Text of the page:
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Dean Baker | Greece and the Euro After the Referendum

To the great consternation of the eurozone leadership, the Greek people rejected the austerity package offered.

One day before the referendum of July 5, 2015, a rally in Portugal in solidarity with the people of Greece urged a "no" ("oxi") vote. (Photo: Bloco/Flickr)

To the great consternation of much of the eurozone leadership, the Greek people voted overwhelmingly to reject the austerity package that they had been offered. While this was a strong show of support for Syriza, the governing party, it is far from clear where it will lead.

The best solution would be a turn by the eurozone leadership away from austerity. The eurozone economy has recovered from the low points of the recession, but is still far below its potential. As a result millions of people across the eurozone are needlessly unemployed. Taken as a whole, the eurozone economy is still smaller than it was in 2008 before the crisis hit. As a result, employment is down by more than 3 million from its pre-recession level even as the population of the region has grown.

And the impact of this continuing weakness has not been even. Germany and Austria both have unemployment rates that are comparable or lower than their pre-recession level. On the other hand, Spain, Italy, Ireland and of course Greece struggle with double digit unemployment. It is important to realize that the weakness of the eurozone economy is the main factor behind Greece’s deficit problems, not its refusal to curtail its profligate spending.

The I.M.F. estimates that Greece’s structural deficit has been reduced by more than 15 percentage points of GDP since 2008. This is the equivalent of a reduction in the annual deficit in the United States of almost $2.7 trillion, or more than $30 trillion in our standard 10-year budget window. The reason this deficit reduction has not led to balanced budgets for Greece and a shrinking debt is that the spending cuts and tax increases used to reduce the deficit also shrank Greece’s economy.

Less spending in an economy means less demand. When the government reduces its spending, as it has in a big way in Greece, this means less money going to hire workers, pay contractors, or to pay for pensions. The same story applies with taxes. When the Greek government increased its taxes, it pulled money out of consumers’ pockets leaving them with less money to spend.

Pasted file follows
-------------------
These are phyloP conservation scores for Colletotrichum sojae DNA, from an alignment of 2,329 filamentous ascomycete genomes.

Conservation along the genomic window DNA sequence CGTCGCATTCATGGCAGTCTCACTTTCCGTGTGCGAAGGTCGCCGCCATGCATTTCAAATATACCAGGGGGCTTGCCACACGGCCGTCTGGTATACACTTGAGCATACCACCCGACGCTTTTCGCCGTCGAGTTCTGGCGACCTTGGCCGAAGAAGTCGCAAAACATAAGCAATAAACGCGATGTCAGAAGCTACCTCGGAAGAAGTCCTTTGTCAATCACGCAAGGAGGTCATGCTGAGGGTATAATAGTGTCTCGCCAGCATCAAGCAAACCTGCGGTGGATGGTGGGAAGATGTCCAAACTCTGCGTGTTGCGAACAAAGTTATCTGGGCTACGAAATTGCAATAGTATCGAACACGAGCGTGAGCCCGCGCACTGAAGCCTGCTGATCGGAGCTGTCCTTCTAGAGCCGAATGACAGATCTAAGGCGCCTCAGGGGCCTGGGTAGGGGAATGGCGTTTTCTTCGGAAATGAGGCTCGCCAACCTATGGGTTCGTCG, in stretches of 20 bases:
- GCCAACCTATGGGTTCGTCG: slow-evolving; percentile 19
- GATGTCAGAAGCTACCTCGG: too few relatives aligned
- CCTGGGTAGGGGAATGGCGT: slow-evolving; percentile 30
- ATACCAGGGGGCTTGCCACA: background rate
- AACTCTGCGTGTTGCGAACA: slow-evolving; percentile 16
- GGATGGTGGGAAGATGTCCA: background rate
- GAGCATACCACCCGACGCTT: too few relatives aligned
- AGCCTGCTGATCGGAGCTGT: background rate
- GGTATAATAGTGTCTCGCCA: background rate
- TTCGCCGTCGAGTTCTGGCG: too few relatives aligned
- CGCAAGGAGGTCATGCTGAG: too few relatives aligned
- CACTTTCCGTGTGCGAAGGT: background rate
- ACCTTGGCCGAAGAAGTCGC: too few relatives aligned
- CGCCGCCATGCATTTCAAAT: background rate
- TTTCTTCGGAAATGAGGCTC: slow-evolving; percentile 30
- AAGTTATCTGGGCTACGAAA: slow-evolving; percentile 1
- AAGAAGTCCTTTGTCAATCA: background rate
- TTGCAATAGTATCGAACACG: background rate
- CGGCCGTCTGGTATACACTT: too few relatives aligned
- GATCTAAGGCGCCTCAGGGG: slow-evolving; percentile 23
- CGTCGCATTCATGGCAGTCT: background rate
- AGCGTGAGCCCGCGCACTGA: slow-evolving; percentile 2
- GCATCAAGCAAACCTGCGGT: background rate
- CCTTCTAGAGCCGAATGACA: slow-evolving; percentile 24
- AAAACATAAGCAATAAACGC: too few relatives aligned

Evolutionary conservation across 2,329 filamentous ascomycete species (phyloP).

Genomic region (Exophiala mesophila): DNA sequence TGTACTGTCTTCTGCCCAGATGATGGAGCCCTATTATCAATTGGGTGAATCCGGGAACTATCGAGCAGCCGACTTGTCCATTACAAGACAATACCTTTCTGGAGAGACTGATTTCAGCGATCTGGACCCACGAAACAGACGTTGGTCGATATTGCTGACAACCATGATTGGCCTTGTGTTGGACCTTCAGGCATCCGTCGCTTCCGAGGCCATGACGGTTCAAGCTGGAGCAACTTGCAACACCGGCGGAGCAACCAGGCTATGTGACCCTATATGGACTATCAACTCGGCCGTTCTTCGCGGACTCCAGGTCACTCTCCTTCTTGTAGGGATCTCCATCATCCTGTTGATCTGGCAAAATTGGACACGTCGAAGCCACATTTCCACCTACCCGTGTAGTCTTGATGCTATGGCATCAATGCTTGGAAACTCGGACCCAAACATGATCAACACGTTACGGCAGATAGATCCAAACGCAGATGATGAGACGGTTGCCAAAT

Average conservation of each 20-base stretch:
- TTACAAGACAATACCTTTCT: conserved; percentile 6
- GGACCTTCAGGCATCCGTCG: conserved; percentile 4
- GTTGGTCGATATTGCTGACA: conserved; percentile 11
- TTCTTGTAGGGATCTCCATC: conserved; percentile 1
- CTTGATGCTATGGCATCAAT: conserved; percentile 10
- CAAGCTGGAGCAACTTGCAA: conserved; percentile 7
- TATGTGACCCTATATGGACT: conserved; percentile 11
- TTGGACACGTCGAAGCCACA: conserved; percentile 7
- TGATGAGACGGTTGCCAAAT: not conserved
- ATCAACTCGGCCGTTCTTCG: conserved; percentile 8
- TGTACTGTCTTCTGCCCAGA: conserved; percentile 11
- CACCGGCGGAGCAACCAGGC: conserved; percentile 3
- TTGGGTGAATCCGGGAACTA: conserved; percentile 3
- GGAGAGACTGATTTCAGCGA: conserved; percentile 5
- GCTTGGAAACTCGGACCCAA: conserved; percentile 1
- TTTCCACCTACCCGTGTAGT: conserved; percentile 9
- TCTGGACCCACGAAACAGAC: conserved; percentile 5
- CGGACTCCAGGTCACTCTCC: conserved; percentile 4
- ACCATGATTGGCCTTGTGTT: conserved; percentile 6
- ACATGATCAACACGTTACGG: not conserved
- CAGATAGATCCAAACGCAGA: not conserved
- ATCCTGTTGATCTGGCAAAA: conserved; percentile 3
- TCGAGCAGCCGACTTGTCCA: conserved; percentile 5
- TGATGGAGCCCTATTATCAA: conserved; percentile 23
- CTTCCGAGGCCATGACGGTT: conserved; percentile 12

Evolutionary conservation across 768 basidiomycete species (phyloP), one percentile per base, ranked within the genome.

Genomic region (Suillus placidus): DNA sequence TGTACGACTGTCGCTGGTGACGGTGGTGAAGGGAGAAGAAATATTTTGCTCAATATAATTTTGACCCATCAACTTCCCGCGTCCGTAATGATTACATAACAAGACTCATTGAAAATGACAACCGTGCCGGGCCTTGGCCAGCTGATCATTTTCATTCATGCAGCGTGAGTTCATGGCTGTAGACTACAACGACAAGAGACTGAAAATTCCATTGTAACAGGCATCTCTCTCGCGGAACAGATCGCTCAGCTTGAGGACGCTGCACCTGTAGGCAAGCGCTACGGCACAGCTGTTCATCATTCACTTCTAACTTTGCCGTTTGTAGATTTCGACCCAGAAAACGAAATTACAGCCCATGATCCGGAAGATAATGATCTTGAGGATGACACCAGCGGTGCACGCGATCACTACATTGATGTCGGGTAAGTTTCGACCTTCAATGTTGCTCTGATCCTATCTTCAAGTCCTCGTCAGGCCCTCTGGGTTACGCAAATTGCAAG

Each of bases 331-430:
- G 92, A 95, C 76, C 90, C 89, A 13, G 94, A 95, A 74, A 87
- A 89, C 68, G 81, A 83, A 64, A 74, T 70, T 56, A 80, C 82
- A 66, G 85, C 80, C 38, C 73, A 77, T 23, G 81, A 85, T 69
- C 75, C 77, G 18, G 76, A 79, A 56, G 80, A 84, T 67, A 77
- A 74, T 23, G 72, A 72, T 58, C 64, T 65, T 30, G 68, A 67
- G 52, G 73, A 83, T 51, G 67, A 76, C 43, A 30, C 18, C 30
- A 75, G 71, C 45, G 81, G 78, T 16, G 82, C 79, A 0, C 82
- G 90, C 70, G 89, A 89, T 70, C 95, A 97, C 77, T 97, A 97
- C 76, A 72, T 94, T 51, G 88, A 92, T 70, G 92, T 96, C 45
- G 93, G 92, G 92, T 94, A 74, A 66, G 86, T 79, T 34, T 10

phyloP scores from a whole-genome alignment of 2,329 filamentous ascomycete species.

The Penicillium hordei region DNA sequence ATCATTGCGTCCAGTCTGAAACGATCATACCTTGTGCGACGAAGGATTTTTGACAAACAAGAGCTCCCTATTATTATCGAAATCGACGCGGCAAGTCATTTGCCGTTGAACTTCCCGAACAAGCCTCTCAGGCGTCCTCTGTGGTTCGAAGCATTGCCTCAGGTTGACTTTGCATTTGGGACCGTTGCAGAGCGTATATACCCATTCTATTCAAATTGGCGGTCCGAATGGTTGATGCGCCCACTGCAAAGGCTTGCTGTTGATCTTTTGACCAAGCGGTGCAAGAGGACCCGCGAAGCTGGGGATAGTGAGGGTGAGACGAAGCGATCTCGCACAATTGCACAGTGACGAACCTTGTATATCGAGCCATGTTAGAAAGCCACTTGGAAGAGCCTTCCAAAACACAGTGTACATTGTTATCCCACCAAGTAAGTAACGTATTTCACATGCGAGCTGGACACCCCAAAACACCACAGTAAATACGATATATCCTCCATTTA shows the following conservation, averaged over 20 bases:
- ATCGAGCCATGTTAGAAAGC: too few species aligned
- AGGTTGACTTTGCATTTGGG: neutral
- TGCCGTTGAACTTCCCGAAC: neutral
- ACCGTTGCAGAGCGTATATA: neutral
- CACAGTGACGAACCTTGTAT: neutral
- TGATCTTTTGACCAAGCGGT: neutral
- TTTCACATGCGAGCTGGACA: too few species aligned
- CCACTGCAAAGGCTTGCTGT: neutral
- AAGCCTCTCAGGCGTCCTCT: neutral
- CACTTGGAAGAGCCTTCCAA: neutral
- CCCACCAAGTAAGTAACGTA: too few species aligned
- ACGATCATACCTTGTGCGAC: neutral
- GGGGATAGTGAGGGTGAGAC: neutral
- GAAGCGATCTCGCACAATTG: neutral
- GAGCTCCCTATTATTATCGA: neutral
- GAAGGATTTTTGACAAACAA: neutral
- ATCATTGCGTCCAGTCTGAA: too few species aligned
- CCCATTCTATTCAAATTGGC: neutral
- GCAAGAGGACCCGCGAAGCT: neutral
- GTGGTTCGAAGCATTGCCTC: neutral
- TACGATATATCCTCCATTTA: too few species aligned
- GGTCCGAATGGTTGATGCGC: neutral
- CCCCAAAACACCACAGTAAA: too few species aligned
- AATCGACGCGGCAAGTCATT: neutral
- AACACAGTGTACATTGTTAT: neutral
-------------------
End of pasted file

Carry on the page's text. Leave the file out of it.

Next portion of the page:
Due to the shrinking of Greece’s economy, even though the government hugely cut spending and raised taxes, the country still faces the budget deficit. This is because unemployed people are not paying taxes, nor are businesses that are losing money. Similarly, the inability to get a job causes formerly employed people to get unemployment benefits and for many older workers to retire early and start drawing their pensions.

This backdrop is important. Germany and other countries are not lending money to the Greeks to support their profligate lifestyles, they are lending money to Greece to allow the country to get through the austerity that its creditors have imposed on the country. If Greece’s economy was allowed to grow, then it would not be facing a budget deficit.

This gets to the heart of both the economics and the morality of the situation. Germans and others in northern Europe may hate the idea of their hard-earned euros going to “lazy” Greeks and other southern Europeans. But it is only because of the economic policies of the northern Europeans that the southerners are running deficits. So if the Germans are angry that their money is going to people in other countries, they should direct their hostility first and foremost at their own leaders. If Germany had supported more expansionary fiscal policy across the eurozone, which means having relatively rich countries like Germany run larger deficits to boost the poorer countries, then the poor countries would have no need of handouts from Germany.

As a practical matter, it appears that the Germans and their allies are as dug into their positions as deniers of global warming. They care little about the evidence, even the research from the I.M.F. showing the harm from austerity.

Faced with the reality of continuing austerity and intransigence from leaders of the eurozone, the Greek government should be making plans to return to the drachma. There is no doubt that leaving the euro will not be easy, but staying with the euro is a guarantee of indefinite depression. There is always the hope that German Chancellor Angela Merkel and other leaders in the eurozone may learn economics and change their tune, but you would not want to bet a country on such an unlikely event.

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